On the morning of November 6, however, I woke up to the tragic news of a crowd surge that claimed the lives of nine people and injured hundreds more. I couldn’t wrap my mind around how this could have happened.
Just two days before the festival broke out into chaos, I stood with Scott, the Houston police chief and other community officials at the unveiling of a basketball court the rapper helped renovate in Sunnyside, a historically black neighborhood where he grew up. I watched as fans erupted into deafening screams when Scott ran onto the court to share a few words.

The saying, “Life can turn on a dime,” is one that has repeatedly come to mind throughout this pandemic. The mass casualty incident at Astroworld proved once again how quickly things can change in what may seem like the blink of an eye. What was supposed to be a fun concert will now inevitably leave thousands of young people traumatized after experiencing and witnessing unimaginable pain and anguish.

While investigators in Houston are still working to determine all possible causes of death and injury, there’s already plenty of finger-pointing as people try to understand who was responsible for this unfathomable episode. I don’t want to pose as an armchair expert and speculate on what should have been done differently.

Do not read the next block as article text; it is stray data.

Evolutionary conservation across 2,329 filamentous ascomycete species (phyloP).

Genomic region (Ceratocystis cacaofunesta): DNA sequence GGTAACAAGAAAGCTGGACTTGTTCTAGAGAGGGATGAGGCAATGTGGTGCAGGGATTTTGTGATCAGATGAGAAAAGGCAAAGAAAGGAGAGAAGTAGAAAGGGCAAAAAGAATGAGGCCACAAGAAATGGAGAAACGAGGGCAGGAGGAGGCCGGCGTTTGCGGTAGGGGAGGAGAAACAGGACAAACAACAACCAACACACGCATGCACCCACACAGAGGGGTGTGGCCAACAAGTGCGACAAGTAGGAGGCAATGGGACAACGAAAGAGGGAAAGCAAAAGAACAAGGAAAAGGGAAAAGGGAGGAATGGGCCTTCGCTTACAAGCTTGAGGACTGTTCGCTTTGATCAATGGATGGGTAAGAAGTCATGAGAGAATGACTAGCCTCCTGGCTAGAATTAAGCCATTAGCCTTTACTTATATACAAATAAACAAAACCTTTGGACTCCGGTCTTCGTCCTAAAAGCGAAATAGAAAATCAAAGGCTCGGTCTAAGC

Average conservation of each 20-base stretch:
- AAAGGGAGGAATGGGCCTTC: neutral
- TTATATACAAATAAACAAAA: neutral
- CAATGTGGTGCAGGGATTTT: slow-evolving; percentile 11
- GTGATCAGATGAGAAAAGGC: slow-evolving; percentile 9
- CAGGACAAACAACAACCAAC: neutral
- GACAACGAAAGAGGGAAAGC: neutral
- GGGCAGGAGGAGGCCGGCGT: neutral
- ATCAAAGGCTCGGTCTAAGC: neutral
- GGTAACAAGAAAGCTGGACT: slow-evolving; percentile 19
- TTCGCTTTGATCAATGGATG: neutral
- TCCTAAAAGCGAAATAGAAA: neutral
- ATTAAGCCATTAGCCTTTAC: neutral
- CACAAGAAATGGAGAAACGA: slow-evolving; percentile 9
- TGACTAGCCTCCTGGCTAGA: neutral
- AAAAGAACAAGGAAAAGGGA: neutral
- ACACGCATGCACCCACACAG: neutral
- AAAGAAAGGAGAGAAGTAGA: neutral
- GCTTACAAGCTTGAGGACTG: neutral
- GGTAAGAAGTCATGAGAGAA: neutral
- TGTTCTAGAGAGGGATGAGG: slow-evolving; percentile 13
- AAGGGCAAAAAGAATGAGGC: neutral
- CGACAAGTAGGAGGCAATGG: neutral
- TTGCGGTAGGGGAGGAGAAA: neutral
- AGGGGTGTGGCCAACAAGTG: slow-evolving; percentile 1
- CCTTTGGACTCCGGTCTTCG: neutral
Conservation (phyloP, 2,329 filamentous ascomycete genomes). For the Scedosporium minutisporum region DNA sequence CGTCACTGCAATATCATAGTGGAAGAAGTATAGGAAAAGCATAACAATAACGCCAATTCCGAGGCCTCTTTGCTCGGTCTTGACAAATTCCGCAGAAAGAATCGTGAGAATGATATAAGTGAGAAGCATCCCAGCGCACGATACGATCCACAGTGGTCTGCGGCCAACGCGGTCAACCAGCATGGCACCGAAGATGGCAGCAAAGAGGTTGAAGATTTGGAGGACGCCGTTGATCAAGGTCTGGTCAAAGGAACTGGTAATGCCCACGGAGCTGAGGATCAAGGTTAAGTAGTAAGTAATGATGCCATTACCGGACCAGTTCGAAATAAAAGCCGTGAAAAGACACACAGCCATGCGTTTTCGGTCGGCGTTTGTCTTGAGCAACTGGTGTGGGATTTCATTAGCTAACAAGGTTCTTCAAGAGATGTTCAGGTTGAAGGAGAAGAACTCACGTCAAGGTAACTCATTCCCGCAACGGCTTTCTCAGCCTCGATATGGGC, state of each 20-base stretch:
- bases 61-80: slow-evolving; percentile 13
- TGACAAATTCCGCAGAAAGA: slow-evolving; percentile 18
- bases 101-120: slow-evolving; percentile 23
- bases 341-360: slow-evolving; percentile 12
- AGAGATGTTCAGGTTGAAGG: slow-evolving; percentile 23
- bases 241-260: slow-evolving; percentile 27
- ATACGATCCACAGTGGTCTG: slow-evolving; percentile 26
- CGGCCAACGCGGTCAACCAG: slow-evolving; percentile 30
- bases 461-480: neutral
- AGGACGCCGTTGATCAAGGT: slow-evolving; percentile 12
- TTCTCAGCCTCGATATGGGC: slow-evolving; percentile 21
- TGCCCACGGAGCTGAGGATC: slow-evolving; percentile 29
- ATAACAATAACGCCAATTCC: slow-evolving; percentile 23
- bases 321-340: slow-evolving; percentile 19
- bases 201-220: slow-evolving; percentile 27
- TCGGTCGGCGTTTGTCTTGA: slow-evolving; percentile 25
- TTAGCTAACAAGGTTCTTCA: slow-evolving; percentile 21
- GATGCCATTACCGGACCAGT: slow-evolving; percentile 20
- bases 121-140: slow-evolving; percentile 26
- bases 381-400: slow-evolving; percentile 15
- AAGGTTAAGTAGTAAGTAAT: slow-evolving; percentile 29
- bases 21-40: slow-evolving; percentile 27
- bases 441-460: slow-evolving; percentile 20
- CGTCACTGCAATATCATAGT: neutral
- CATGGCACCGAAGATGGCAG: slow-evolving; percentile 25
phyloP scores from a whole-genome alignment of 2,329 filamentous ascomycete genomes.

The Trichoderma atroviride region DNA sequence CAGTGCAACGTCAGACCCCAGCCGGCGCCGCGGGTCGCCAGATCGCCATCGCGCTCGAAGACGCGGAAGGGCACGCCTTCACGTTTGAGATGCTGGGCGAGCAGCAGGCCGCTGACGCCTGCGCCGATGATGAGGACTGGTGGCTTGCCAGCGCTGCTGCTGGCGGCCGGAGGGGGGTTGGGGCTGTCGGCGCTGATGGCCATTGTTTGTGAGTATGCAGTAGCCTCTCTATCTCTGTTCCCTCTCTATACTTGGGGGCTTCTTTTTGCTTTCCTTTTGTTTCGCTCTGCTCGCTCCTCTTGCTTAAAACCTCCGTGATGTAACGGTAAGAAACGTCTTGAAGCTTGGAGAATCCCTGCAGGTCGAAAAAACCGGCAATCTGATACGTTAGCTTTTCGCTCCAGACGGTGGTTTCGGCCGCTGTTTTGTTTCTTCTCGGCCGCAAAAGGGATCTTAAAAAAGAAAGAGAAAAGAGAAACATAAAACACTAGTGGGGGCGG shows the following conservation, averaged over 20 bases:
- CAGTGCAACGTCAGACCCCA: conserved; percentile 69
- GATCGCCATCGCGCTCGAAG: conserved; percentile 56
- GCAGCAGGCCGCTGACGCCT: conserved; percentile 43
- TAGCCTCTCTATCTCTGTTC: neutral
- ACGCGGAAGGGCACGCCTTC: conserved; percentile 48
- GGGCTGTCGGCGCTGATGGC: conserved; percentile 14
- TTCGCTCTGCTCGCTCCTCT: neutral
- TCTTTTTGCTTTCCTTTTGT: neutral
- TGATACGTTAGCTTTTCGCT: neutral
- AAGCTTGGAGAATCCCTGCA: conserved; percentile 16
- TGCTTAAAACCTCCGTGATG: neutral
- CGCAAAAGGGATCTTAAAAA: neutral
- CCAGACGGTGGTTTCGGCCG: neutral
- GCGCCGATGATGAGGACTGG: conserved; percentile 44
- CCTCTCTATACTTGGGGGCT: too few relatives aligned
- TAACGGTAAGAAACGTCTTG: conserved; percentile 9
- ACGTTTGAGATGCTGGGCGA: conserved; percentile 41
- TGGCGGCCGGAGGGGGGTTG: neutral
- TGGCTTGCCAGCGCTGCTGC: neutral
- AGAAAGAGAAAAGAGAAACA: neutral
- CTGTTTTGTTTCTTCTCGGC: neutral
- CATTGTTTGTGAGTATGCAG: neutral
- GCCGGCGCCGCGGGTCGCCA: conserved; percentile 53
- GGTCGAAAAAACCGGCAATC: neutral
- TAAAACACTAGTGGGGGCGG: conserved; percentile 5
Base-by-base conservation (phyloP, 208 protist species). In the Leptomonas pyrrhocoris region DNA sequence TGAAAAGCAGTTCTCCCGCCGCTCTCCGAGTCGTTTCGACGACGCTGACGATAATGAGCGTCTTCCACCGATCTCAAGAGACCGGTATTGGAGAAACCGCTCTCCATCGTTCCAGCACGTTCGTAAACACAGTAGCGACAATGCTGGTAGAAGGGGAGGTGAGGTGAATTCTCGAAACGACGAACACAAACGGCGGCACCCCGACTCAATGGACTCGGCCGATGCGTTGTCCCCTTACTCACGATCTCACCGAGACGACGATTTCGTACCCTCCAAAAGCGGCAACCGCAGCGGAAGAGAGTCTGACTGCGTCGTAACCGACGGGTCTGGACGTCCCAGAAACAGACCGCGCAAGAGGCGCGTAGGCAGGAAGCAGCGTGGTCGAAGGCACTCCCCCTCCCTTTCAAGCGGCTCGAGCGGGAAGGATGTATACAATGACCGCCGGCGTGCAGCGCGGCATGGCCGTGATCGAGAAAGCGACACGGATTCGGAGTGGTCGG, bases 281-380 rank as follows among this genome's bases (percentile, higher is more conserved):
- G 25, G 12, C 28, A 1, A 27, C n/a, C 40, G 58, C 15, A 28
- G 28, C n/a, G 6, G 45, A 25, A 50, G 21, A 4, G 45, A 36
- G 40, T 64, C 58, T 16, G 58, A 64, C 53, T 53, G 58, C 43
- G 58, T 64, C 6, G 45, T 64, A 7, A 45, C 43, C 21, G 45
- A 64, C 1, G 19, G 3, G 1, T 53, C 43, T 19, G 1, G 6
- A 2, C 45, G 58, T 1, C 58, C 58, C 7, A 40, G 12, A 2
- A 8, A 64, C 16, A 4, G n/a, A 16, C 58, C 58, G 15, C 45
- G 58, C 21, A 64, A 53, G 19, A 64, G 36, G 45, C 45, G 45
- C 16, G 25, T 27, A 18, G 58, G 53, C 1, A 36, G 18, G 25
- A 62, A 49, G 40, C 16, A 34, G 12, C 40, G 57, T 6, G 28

What I do know is that these deaths should not have happened. Going forward, we need to reconsider issues of safety and crowd control and make sure an incident like this never happens again.

Houston is hurting right now and a sadness looms over the city. More than ever, we need to rally together and provide our fellow neighbors the strength and support they need in these dark times.

As the councilwoman of District D, which includes Sunnyside, I know this tragedy has no doubt affected this proud and tight-knit community, which embraced Scott as a hometown hero. Like other neighborhoods, Sunnyside has seen senseless violence and had to grapple with the reality that our youth are dying much too soon. What happened at Astroworld, in some way, evokes a senselessness that feels all too familiar.

What happened last week will weigh on my heart — and the hearts of countless others — for a long time. But the city of Houston is resilient, and I know this community can come together.

May all the victims rest in peace and may the families and people whose lives are forever changed find comfort.


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